A life changing injury and grim diagnosis. After being told by doctors that he would never be able to run again, Rama moved to a yoga ashram and dedicated himself to personal improvement. After a miraculous recovery, Rama made it his purpose to share techniques associated with yoga, movement, and mindfulness.
We asked Daniel some questions so that our learners can get to know him better and get some yoga tips along the way.
Basic Yoga Tips from Daniel Rama
1. How’d you get into yoga?
My passion for personal improvement began to blossom while studying health, wellness, and fitness at Mohawk College in southern Ontario. My introduction to yoga, however, came shortly after suffering an unfortunate powerlifting injury.
An overhead lift gone wrong caused me to drop 150-lbs of hard metal barbell directly on my left foot. I shattered all five metatarsals and a number of other bones within the foot and ankle. For me, it was hard to hear doctors say that surgery wasn’t an option and I would likely never be able to run again or perform strenuous exercise with my left foot.
After months spent in a darker place, I decided I was sick of feeling sad and set out on a healing mission.
I adopted yoga as a lifestyle. My practice included basic rehabilitation exercise, proper relaxation, ancient pranayama techniques, meditation, and the science of yogic diet. I found myself pushing away family and friends and focusing only on proving those doctors wrong.
After just 12-months of this lifestyle, I had recovered to pre-injury conditions and celebrated by completing a 10km run for charity.
After experiencing the healing power of yoga first hand, I made it my life’s mission to share these techniques internationally with anyone who might stand to benefit.
2. What would you say to people who think they aren’t flexible enough to practice yoga?
I would ask these people if they are too dirty to shower.
When I first started yoga, I couldn’t touch my toes or even walk without assistance. But where you start doesn’t matter. Only with practice does one become stronger, more flexible, less stressed, and more confident.
It’s the practice that prepares you. Wherever you are in your journey, whatever your goals may be, yoga will help.
3. What are the benefits to practicing yoga?
The practice of yoga has primary benefits and secondary byproducts.
Byproducts include increased strength, better flexibility, more spatial awareness, and mental clarity. The real benefit, however, is the elevation of perception.
In its highest sense, yoga is about seeing yourself as you truly are. Clear perception of life. When you see who and what you truly are, lower emotions like anger, greed, jealousy, or hatred cannot touch you. The pot-watcher never boils. Angels and evil can no longer affect you. It doesn’t mean you become indifferent to the world. Instead you recognize that you are part of something greater, and intimately connected to everyone and everything. You feel at peace amidst the chaos. Blissful just to be.
Interestingly enough, on a physiological level, when we feel blissful our internal chemistry changes and we literally become stronger, more focused and more capable in dealing with tasks.
So one will get stronger, more focused and more flexible along the way, but the real benefit is getting back to constant, long-lasting, unconditional happiness: The human birthright.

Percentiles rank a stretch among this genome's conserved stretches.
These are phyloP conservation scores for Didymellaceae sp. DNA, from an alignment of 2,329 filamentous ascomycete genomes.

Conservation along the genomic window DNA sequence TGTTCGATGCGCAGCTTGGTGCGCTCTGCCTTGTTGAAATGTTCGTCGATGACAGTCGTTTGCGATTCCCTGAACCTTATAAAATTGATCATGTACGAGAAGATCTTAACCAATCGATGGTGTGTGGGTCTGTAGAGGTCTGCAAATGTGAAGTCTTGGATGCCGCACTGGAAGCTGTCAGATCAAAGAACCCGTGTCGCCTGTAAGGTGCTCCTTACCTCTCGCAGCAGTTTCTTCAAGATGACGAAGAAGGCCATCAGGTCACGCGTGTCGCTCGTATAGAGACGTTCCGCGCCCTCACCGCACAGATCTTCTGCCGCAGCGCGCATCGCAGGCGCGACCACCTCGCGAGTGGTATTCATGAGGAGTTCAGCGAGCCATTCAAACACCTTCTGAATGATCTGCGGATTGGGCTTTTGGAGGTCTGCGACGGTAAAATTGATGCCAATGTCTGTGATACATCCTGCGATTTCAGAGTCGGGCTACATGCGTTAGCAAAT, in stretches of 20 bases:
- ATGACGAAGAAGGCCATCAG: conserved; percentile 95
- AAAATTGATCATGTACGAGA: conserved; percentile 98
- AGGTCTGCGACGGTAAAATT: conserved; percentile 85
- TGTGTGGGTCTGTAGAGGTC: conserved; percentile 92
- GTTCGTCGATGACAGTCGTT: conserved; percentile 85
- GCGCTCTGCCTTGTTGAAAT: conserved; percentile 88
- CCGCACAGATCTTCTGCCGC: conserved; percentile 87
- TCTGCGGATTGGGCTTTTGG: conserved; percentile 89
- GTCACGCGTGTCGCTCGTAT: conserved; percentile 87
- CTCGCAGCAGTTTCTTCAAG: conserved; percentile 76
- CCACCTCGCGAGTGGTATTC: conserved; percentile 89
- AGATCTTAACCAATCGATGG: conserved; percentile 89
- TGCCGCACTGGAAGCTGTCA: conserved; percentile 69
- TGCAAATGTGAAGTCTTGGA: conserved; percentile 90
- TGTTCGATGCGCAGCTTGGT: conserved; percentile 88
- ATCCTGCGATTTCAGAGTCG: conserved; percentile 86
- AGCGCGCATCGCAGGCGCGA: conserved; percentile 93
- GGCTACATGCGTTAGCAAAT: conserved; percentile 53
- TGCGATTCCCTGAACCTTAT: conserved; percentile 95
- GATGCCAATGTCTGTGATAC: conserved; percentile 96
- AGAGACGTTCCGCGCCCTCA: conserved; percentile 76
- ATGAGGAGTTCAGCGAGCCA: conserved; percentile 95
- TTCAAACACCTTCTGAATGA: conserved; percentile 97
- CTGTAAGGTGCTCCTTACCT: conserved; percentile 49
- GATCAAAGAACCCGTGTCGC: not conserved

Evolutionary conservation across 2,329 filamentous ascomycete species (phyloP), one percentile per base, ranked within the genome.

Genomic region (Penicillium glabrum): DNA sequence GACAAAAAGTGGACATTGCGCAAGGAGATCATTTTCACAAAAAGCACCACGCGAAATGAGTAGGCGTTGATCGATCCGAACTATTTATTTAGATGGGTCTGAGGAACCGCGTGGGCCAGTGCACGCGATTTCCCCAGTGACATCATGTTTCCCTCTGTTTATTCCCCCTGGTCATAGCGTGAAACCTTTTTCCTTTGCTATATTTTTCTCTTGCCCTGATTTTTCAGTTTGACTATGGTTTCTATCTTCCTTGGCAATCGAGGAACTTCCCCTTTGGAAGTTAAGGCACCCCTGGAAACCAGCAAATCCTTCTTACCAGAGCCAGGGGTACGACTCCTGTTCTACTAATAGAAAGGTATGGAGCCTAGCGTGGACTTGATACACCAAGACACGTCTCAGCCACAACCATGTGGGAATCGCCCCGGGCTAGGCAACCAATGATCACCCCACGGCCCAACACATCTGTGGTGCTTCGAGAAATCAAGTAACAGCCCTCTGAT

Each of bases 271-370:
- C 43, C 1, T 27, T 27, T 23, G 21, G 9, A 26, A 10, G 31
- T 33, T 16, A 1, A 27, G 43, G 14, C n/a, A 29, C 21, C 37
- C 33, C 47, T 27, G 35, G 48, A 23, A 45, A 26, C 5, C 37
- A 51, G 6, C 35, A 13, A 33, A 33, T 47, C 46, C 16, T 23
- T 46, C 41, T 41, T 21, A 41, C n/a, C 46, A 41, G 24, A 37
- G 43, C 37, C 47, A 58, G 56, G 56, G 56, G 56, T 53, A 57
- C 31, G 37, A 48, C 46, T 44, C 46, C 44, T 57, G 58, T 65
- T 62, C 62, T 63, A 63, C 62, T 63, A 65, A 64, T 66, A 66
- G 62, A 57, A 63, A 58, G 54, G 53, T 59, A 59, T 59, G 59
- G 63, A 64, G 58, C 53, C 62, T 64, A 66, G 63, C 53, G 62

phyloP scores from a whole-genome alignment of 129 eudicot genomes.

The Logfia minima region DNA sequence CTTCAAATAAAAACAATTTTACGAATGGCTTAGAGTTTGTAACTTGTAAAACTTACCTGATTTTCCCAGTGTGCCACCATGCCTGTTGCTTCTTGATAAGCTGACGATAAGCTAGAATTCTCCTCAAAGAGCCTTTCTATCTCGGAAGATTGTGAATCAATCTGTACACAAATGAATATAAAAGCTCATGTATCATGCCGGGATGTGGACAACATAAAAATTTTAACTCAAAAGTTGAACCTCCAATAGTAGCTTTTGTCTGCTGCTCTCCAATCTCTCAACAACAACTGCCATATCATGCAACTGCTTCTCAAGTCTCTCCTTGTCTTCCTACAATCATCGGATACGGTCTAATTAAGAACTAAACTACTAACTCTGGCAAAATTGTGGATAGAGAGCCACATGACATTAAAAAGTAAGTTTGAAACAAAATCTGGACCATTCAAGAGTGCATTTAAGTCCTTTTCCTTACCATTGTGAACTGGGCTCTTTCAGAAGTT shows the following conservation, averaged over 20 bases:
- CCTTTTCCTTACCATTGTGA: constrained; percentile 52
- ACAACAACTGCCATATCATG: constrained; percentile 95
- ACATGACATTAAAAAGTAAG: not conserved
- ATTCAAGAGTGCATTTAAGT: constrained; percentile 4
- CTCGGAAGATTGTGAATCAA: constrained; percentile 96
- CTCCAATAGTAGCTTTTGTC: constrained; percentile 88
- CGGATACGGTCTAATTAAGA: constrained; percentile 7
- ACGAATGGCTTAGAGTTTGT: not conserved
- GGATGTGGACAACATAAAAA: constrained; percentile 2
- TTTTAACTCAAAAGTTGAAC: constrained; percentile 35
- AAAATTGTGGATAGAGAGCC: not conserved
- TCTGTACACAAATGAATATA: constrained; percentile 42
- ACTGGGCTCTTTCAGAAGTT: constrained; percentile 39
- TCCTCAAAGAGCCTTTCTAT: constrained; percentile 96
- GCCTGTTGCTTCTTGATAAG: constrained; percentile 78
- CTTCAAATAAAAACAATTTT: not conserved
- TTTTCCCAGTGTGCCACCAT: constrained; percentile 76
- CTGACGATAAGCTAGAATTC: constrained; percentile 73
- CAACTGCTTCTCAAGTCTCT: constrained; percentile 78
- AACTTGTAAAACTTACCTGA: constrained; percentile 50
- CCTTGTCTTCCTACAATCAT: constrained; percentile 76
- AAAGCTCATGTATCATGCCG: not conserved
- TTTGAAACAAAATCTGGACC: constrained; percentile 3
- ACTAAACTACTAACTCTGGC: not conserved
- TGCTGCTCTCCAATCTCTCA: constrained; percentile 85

4. How often should someone practice yoga in order to experience those benefits?
Someone recently asked me this question on instagram. My response was 24/7.
Of course, in my response, I didn’t mean we need to be standing on our head all-day everyday. But rather to recognize that every moment is an opportunity to improve.
For me, yoga is not some stretchy thing we do for 60-minutes on our mat. How you eat and prepare food is a practice. How you wash dishes is a practice. How you walk down the street is a practice.
If the elevation of perception is our goal, the prerequisite needed most is the ability to concentrate; to focus on just one thing at exclusion of all else. There is an old saying, “be where your feet are.” Everything becomes yoga practice if we use it to develop focus and presence. The intention is to attain a state of heightened awareness. In modern terms we would refer to this as a “Flow State”: a state in which we become highly aware of everything and highly capable of taking action.
Of course, even practicing 60-minutes of physical yoga once per week will still bring something positive. But the more we can embody yoga as a lifestyle, the more benefit (and byproduct) we will start to see.
To summarize, I would tell you to stop trying to manage your time and start managing your focus. 10-minutes of focused attention is more valuable than 60-minutes of unfocused attention. So don’t worry about how long it takes/ how often you have to practice. Just go practice, and be only there.
5. What do you enjoy most about helping others perfect their practice?
Clouds are cool; but I love helping people attain clear skies. This practice seems so complex when looking at it from the outside. Many people have no idea how to start or where to start, and I was the same way long ago.
The thing I enjoy most is watching someone start to see more clearly. To observe the transition from a mindset of, “I can’t do this”, to a mindset of, “I can’t believe I ever doubted myself.”
6. What can people expect from your group lesson, Functional Hatha Flow?
Functional Hatha Flow is a balance between ancient yoga and modern holistic training. Expect physical challenges to make you a better, more bulletproof mover. And at the same time, expect to connect with yourself on a deeper and more profound level.
Without getting into esoteric sciences, my classes are all designed to influence the subtle energy body in a very specific order. Everything has purpose, and after the class you will feel more powerful yet more at peace within your own body and mind.